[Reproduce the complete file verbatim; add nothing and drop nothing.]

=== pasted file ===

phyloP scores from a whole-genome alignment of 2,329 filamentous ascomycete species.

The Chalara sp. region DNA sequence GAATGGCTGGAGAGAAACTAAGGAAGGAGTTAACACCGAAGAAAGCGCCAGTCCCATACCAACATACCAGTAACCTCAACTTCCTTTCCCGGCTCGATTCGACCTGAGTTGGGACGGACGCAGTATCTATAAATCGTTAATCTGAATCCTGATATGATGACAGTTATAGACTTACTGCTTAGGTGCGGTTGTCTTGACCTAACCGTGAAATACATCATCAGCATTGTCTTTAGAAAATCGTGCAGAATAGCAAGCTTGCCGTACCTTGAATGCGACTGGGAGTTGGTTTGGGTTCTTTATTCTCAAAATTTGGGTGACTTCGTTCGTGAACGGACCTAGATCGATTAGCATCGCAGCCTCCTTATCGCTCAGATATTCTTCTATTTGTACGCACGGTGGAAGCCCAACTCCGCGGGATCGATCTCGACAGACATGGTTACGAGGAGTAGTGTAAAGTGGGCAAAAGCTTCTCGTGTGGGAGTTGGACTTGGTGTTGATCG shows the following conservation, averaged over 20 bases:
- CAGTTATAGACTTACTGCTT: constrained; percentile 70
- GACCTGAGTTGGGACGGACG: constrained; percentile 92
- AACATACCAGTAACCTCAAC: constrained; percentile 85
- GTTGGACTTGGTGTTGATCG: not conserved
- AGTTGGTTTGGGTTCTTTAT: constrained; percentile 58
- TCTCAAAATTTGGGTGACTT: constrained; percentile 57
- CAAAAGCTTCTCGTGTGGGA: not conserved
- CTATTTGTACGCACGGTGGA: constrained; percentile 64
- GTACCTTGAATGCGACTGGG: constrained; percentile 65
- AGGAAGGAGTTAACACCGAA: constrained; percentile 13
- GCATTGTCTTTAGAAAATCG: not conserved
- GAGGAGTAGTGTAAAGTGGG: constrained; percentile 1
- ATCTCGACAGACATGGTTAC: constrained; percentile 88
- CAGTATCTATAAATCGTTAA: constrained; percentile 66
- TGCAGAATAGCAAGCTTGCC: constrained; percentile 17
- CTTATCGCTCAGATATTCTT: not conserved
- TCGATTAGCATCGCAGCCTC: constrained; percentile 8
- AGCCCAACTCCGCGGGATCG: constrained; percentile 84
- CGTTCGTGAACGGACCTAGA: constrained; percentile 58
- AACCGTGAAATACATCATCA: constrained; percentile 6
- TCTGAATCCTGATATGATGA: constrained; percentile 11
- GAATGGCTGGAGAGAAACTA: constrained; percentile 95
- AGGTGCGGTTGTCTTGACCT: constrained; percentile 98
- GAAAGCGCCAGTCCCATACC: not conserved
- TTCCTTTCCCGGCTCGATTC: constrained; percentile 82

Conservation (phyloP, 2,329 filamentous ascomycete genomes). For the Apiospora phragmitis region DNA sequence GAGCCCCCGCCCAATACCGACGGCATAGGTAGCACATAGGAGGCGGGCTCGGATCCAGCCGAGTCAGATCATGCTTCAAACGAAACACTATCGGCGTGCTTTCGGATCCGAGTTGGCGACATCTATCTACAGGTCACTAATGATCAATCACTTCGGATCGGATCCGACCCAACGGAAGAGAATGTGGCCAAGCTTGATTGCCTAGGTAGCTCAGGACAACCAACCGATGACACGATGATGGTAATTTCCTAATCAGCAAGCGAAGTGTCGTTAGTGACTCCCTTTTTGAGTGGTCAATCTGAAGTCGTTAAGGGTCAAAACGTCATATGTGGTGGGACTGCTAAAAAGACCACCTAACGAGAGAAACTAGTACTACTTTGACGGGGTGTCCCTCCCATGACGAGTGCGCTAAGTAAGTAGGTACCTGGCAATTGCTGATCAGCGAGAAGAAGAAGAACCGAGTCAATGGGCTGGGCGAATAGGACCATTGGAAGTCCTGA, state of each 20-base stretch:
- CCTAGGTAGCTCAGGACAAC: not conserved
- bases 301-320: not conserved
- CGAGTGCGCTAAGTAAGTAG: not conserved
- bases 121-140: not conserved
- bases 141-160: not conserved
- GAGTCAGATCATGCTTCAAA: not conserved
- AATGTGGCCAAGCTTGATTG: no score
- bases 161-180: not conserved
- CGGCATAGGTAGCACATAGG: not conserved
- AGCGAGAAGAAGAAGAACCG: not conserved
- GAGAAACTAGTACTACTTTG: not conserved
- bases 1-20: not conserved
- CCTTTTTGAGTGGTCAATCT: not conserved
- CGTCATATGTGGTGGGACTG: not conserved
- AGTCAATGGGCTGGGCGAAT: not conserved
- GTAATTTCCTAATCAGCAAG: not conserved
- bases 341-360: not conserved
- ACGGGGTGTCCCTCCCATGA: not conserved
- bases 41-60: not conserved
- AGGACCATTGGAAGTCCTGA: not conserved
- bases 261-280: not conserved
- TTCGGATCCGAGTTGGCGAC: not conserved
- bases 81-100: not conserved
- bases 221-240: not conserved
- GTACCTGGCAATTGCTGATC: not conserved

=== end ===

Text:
phyloP scores from a whole-genome alignment of 2,329 filamentous ascomycete species.

The Chalara sp. region DNA sequence GAATGGCTGGAGAGAAACTAAGGAAGGAGTTAACACCGAAGAAAGCGCCAGTCCCATACCAACATACCAGTAACCTCAACTTCCTTTCCCGGCTCGATTCGACCTGAGTTGGGACGGACGCAGTATCTATAAATCGTTAATCTGAATCCTGATATGATGACAGTTATAGACTTACTGCTTAGGTGCGGTTGTCTTGACCTAACCGTGAAATACATCATCAGCATTGTCTTTAGAAAATCGTGCAGAATAGCAAGCTTGCCGTACCTTGAATGCGACTGGGAGTTGGTTTGGGTTCTTTATTCTCAAAATTTGGGTGACTTCGTTCGTGAACGGACCTAGATCGATTAGCATCGCAGCCTCCTTATCGCTCAGATATTCTTCTATTTGTACGCACGGTGGAAGCCCAACTCCGCGGGATCGATCTCGACAGACATGGTTACGAGGAGTAGTGTAAAGTGGGCAAAAGCTTCTCGTGTGGGAGTTGGACTTGGTGTTGATCG shows the following conservation, averaged over 20 bases:
- CAGTTATAGACTTACTGCTT: constrained; percentile 70
- GACCTGAGTTGGGACGGACG: constrained; percentile 92
- AACATACCAGTAACCTCAAC: constrained; percentile 85
- GTTGGACTTGGTGTTGATCG: not conserved
- AGTTGGTTTGGGTTCTTTAT: constrained; percentile 58
- TCTCAAAATTTGGGTGACTT: constrained; percentile 57
- CAAAAGCTTCTCGTGTGGGA: not conserved
- CTATTTGTACGCACGGTGGA: constrained; percentile 64
- GTACCTTGAATGCGACTGGG: constrained; percentile 65
- AGGAAGGAGTTAACACCGAA: constrained; percentile 13
- GCATTGTCTTTAGAAAATCG: not conserved
- GAGGAGTAGTGTAAAGTGGG: constrained; percentile 1
- ATCTCGACAGACATGGTTAC: constrained; percentile 88
- CAGTATCTATAAATCGTTAA: constrained; percentile 66
- TGCAGAATAGCAAGCTTGCC: constrained; percentile 17
- CTTATCGCTCAGATATTCTT: not conserved
- TCGATTAGCATCGCAGCCTC: constrained; percentile 8
- AGCCCAACTCCGCGGGATCG: constrained; percentile 84
- CGTTCGTGAACGGACCTAGA: constrained; percentile 58
- AACCGTGAAATACATCATCA: constrained; percentile 6
- TCTGAATCCTGATATGATGA: constrained; percentile 11
- GAATGGCTGGAGAGAAACTA: constrained; percentile 95
- AGGTGCGGTTGTCTTGACCT: constrained; percentile 98
- GAAAGCGCCAGTCCCATACC: not conserved
- TTCCTTTCCCGGCTCGATTC: constrained; percentile 82

Conservation (phyloP, 2,329 filamentous ascomycete genomes). For the Apiospora phragmitis region DNA sequence GAGCCCCCGCCCAATACCGACGGCATAGGTAGCACATAGGAGGCGGGCTCGGATCCAGCCGAGTCAGATCATGCTTCAAACGAAACACTATCGGCGTGCTTTCGGATCCGAGTTGGCGACATCTATCTACAGGTCACTAATGATCAATCACTTCGGATCGGATCCGACCCAACGGAAGAGAATGTGGCCAAGCTTGATTGCCTAGGTAGCTCAGGACAACCAACCGATGACACGATGATGGTAATTTCCTAATCAGCAAGCGAAGTGTCGTTAGTGACTCCCTTTTTGAGTGGTCAATCTGAAGTCGTTAAGGGTCAAAACGTCATATGTGGTGGGACTGCTAAAAAGACCACCTAACGAGAGAAACTAGTACTACTTTGACGGGGTGTCCCTCCCATGACGAGTGCGCTAAGTAAGTAGGTACCTGGCAATTGCTGATCAGCGAGAAGAAGAAGAACCGAGTCAATGGGCTGGGCGAATAGGACCATTGGAAGTCCTGA, state of each 20-base stretch:
- CCTAGGTAGCTCAGGACAAC: not conserved
- bases 301-320: not conserved
- CGAGTGCGCTAAGTAAGTAG: not conserved
- bases 121-140: not conserved
- bases 141-160: not conserved
- GAGTCAGATCATGCTTCAAA: not conserved
- AATGTGGCCAAGCTTGATTG: no score
- bases 161-180: not conserved
- CGGCATAGGTAGCACATAGG: not conserved
- AGCGAGAAGAAGAAGAACCG: not conserved
- GAGAAACTAGTACTACTTTG: not conserved
- bases 1-20: not conserved
- CCTTTTTGAGTGGTCAATCT: not conserved
- CGTCATATGTGGTGGGACTG: not conserved
- AGTCAATGGGCTGGGCGAAT: not conserved
- GTAATTTCCTAATCAGCAAG: not conserved
- bases 341-360: not conserved
- ACGGGGTGTCCCTCCCATGA: not conserved
- bases 41-60: not conserved
- AGGACCATTGGAAGTCCTGA: not conserved
- bases 261-280: not conserved
- TTCGGATCCGAGTTGGCGAC: not conserved
- bases 81-100: not conserved
- bases 221-240: not conserved
- GTACCTGGCAATTGCTGATC: not conserved